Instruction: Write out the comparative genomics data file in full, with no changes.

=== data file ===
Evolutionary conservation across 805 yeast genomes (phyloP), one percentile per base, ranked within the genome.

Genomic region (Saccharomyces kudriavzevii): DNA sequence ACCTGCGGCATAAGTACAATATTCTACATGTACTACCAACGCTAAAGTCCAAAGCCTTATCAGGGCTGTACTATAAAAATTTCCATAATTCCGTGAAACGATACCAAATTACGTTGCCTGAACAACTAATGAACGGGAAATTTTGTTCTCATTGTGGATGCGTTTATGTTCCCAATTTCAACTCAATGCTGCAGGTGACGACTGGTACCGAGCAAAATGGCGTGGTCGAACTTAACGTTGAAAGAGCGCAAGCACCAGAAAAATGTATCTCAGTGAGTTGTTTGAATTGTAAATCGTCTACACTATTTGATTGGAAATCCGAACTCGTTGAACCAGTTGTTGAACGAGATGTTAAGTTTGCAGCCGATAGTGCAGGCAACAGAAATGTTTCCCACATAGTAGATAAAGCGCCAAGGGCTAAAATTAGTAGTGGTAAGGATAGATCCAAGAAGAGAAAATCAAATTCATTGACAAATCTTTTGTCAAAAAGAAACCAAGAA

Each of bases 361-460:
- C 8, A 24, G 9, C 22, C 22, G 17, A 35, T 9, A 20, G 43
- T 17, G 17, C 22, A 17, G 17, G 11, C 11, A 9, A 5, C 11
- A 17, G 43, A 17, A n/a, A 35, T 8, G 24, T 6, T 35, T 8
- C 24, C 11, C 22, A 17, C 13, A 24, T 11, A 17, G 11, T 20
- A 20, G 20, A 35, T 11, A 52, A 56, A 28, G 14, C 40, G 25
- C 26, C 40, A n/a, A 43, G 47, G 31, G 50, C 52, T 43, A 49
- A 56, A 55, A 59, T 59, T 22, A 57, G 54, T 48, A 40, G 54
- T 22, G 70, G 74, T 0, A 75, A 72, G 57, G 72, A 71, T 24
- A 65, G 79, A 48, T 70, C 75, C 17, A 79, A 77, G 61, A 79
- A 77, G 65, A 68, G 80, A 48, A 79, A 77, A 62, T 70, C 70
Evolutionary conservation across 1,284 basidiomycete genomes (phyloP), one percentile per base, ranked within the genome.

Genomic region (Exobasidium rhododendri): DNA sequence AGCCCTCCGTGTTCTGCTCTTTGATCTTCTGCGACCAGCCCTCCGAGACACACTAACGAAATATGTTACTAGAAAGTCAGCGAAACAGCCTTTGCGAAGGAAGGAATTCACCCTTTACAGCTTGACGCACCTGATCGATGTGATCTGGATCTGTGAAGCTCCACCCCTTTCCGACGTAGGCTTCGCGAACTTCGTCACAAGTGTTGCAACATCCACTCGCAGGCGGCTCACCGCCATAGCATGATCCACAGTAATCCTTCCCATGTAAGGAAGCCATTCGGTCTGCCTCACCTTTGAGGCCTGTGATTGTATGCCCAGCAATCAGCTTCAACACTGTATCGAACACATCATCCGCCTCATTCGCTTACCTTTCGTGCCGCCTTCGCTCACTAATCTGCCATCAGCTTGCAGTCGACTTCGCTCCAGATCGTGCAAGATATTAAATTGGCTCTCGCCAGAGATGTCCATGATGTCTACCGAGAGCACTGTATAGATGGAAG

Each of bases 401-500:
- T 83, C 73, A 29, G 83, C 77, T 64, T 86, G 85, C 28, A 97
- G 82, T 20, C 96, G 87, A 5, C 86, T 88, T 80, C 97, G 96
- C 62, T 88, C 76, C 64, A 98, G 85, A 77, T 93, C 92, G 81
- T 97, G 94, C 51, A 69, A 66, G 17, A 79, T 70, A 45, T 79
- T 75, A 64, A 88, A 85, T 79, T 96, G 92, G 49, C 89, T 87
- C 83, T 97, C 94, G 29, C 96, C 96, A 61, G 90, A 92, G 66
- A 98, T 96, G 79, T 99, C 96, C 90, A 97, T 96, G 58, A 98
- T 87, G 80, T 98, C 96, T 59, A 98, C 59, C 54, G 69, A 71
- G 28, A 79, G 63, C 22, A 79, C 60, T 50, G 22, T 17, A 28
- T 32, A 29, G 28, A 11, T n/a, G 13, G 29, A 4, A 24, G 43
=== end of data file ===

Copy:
Evolutionary conservation across 805 yeast genomes (phyloP), one percentile per base, ranked within the genome.

Genomic region (Saccharomyces kudriavzevii): DNA sequence ACCTGCGGCATAAGTACAATATTCTACATGTACTACCAACGCTAAAGTCCAAAGCCTTATCAGGGCTGTACTATAAAAATTTCCATAATTCCGTGAAACGATACCAAATTACGTTGCCTGAACAACTAATGAACGGGAAATTTTGTTCTCATTGTGGATGCGTTTATGTTCCCAATTTCAACTCAATGCTGCAGGTGACGACTGGTACCGAGCAAAATGGCGTGGTCGAACTTAACGTTGAAAGAGCGCAAGCACCAGAAAAATGTATCTCAGTGAGTTGTTTGAATTGTAAATCGTCTACACTATTTGATTGGAAATCCGAACTCGTTGAACCAGTTGTTGAACGAGATGTTAAGTTTGCAGCCGATAGTGCAGGCAACAGAAATGTTTCCCACATAGTAGATAAAGCGCCAAGGGCTAAAATTAGTAGTGGTAAGGATAGATCCAAGAAGAGAAAATCAAATTCATTGACAAATCTTTTGTCAAAAAGAAACCAAGAA

Each of bases 361-460:
- C 8, A 24, G 9, C 22, C 22, G 17, A 35, T 9, A 20, G 43
- T 17, G 17, C 22, A 17, G 17, G 11, C 11, A 9, A 5, C 11
- A 17, G 43, A 17, A n/a, A 35, T 8, G 24, T 6, T 35, T 8
- C 24, C 11, C 22, A 17, C 13, A 24, T 11, A 17, G 11, T 20
- A 20, G 20, A 35, T 11, A 52, A 56, A 28, G 14, C 40, G 25
- C 26, C 40, A n/a, A 43, G 47, G 31, G 50, C 52, T 43, A 49
- A 56, A 55, A 59, T 59, T 22, A 57, G 54, T 48, A 40, G 54
- T 22, G 70, G 74, T 0, A 75, A 72, G 57, G 72, A 71, T 24
- A 65, G 79, A 48, T 70, C 75, C 17, A 79, A 77, G 61, A 79
- A 77, G 65, A 68, G 80, A 48, A 79, A 77, A 62, T 70, C 70
Evolutionary conservation across 1,284 basidiomycete genomes (phyloP), one percentile per base, ranked within the genome.

Genomic region (Exobasidium rhododendri): DNA sequence AGCCCTCCGTGTTCTGCTCTTTGATCTTCTGCGACCAGCCCTCCGAGACACACTAACGAAATATGTTACTAGAAAGTCAGCGAAACAGCCTTTGCGAAGGAAGGAATTCACCCTTTACAGCTTGACGCACCTGATCGATGTGATCTGGATCTGTGAAGCTCCACCCCTTTCCGACGTAGGCTTCGCGAACTTCGTCACAAGTGTTGCAACATCCACTCGCAGGCGGCTCACCGCCATAGCATGATCCACAGTAATCCTTCCCATGTAAGGAAGCCATTCGGTCTGCCTCACCTTTGAGGCCTGTGATTGTATGCCCAGCAATCAGCTTCAACACTGTATCGAACACATCATCCGCCTCATTCGCTTACCTTTCGTGCCGCCTTCGCTCACTAATCTGCCATCAGCTTGCAGTCGACTTCGCTCCAGATCGTGCAAGATATTAAATTGGCTCTCGCCAGAGATGTCCATGATGTCTACCGAGAGCACTGTATAGATGGAAG

Each of bases 401-500:
- T 83, C 73, A 29, G 83, C 77, T 64, T 86, G 85, C 28, A 97
- G 82, T 20, C 96, G 87, A 5, C 86, T 88, T 80, C 97, G 96
- C 62, T 88, C 76, C 64, A 98, G 85, A 77, T 93, C 92, G 81
- T 97, G 94, C 51, A 69, A 66, G 17, A 79, T 70, A 45, T 79
- T 75, A 64, A 88, A 85, T 79, T 96, G 92, G 49, C 89, T 87
- C 83, T 97, C 94, G 29, C 96, C 96, A 61, G 90, A 92, G 66
- A 98, T 96, G 79, T 99, C 96, C 90, A 97, T 96, G 58, A 98
- T 87, G 80, T 98, C 96, T 59, A 98, C 59, C 54, G 69, A 71
- G 28, A 79, G 63, C 22, A 79, C 60, T 50, G 22, T 17, A 28
- T 32, A 29, G 28, A 11, T n/a, G 13, G 29, A 4, A 24, G 43